POSTPONED: 90-Year-Old Mother of Eight and Former Math Professor Gets New Lease on Life with 100th TAVR Procedure at LVHN
WHAT: Although a bit confused and groggy from the anesthetic after her aortic valve replacement, 90-year-old Mary Longo of Hazleton, Pa., was still able to recite the quadratic formula to prove she was okay. “I know what that is,” chided Longo in her heavy Boston accent. “It’s ax2 + bx + c. Everyone knows that!”
Retired at the age of 75 as a math professor, first at Penn State Hazleton, then at Kings College in Wilkes-Barre, Pa, Longo has long suffered from aortic valve stenosis, a disease that caused her to have shortness of breath, chest pains and dizzy spells. The fix, a heart valve replacement was deemed too risky using more invasive surgeries. But Longo was the perfect candidate for a trans-catheter aortic valve replacement, or TAVR. So her TAVR team, comprised of heart and lung surgeons, cardiologists, nurses and support personnel inserted a new heart valve. She was back on her feet in a matter of days. As it happened, Longo, a self-professed spit-fire, also was the 100th patient at Lehigh Valley Health Network to receive a new valve using TAVR.
Before Longo goes back to tutoring and driving back and forth to daily mass, LVHN will celebrate this major milestone by holding a party* in her honor at Lehigh Valley Hospital—Cedar Crest on a date TBD. Her care givers, children grandchildren and great grandchildren have all been invited to help us celebrate.
*A special cake and other healthier fare will be provided.
Reporters interested in covering the event should contact the Lehigh Valley Health Network public affairs office. Interviews will health care professionals and Longo and her family also can be arranged.
WHERE: Lehigh Valley Hospital—Cedar Crest, President’s Room, Allentown, Pa.
BACKGROUND: Since 2009, Lehigh Valley Health Network has been using the TAVR surgery to help patients just like Longo. During the TAVR procedure, an aortic valve is replaced using a catheter, like those used to put a stent in a clogged blood vessel. The procedure does not require that the patient’s chest be opened. The valve is inserted into a patient through a tiny incision in the groin or chest by our team of expert cardiologists and heart surgeons.
# # #
Aortic Valve Replacement Options: Pig, Cow or Mechanical?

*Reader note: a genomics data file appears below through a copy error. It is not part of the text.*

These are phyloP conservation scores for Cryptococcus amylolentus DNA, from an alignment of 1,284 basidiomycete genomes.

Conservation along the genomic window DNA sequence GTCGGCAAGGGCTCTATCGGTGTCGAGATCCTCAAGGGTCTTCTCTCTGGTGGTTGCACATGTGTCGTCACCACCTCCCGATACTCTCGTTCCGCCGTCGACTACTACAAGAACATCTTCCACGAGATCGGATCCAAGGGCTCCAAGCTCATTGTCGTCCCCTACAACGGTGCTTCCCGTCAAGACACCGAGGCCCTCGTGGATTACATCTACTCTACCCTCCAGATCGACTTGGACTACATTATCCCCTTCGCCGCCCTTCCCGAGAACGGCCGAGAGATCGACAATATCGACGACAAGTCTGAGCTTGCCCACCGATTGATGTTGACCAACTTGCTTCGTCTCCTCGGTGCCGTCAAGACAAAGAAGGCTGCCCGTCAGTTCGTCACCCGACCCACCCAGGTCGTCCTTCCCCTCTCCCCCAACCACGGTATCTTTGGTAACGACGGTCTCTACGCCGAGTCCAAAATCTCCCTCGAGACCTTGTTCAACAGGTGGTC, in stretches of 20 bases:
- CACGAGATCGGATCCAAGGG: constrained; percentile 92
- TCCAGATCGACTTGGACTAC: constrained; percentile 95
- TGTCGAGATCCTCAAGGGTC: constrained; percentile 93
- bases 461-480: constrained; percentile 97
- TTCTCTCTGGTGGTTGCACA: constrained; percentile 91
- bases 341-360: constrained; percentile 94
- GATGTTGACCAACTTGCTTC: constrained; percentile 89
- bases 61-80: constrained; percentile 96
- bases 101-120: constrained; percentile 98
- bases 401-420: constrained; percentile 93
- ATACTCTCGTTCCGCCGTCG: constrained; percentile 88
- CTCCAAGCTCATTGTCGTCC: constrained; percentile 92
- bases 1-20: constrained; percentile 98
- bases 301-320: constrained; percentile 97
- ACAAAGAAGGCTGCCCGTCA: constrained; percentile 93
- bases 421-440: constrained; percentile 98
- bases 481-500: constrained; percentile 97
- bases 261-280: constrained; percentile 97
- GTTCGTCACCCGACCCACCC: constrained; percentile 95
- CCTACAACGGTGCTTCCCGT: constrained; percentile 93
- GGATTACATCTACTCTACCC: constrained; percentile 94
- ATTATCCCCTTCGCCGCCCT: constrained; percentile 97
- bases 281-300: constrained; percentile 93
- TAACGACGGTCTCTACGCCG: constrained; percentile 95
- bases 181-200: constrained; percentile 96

Raymond Singer, MD, describes the variety of aortic valve options most widely used for aortic valve replacement surgery. He explains the advantages and disadvantages of mechanical, cow and pig (porcine) valves. For more information, go to LVHN.org/TAVR.
Hamburg resident Judy Levermore, 62, has a special reason to celebrate heart month this February. Judy underwent a promising, new heart procedure on Dec. 19 at Lehigh Valley Hospital—Cedar Crest to halt her long-time, disabling atrial fibrillation, a condition that affects some 3 million Americans. LVH is the only hospital in the region providing what is called “convergent” or “hybrid” ablation. Now Judy’s eager to share her story of suffering and frustration replaced by renewed optimism in a treatment that returned her heart to its healthy rhythm.
Be Aware of Carbon Monoxide Poisoning
It’s colorless, odorless and tasteless, and it can come from wood stoves, propane heaters and various other fuels. It’s carbon monoxide, and it causes more than 20,000 people to seek emergency care nationwide every year.
Carbon monoxide is produced when carbon-containing fuels are burned. Sources include:
- Diesel fuel
- Natural gas
- Fuel oil
Lehigh Valley Health Network emergency medicine physician John Weary, DO, offers tips to prevent carbon monoxide poisoning. If you would like to interview Dr. Weary, please call the media relations team at 484-884-0879, or send us an email.
Don’t Drive Drowsy: Get Tips to Stay Alert on the Road
If you’re struggling to stay awake while you’re behind the wheel, you are just as dangerous as a drunk driver. That’s the message from experts including the National Highway Traffic Safety Administration (NHTSA), which says drowsy driving results in tens of thousands of motor-vehicle crashes and injuries every year.
When you’re driving while sleepy, your reaction time, vigilance, attention and ability to process information suffer, the NHTSA says.
“Thanksgiving is the heaviest travel time of the year, and many people will be on the roads who may be drowsy during their trip,” says Lehigh Valley Health Network (LVHN) trauma prevention coordinator Bill McQuilken. “People need to watch for signs of fatigue. You know when you’re tired or fatigued. You start to fall asleep behind the wheel. You start traveling into the next lane or weaving on the highway.”
For more informaiton, vist the LVHN news blog.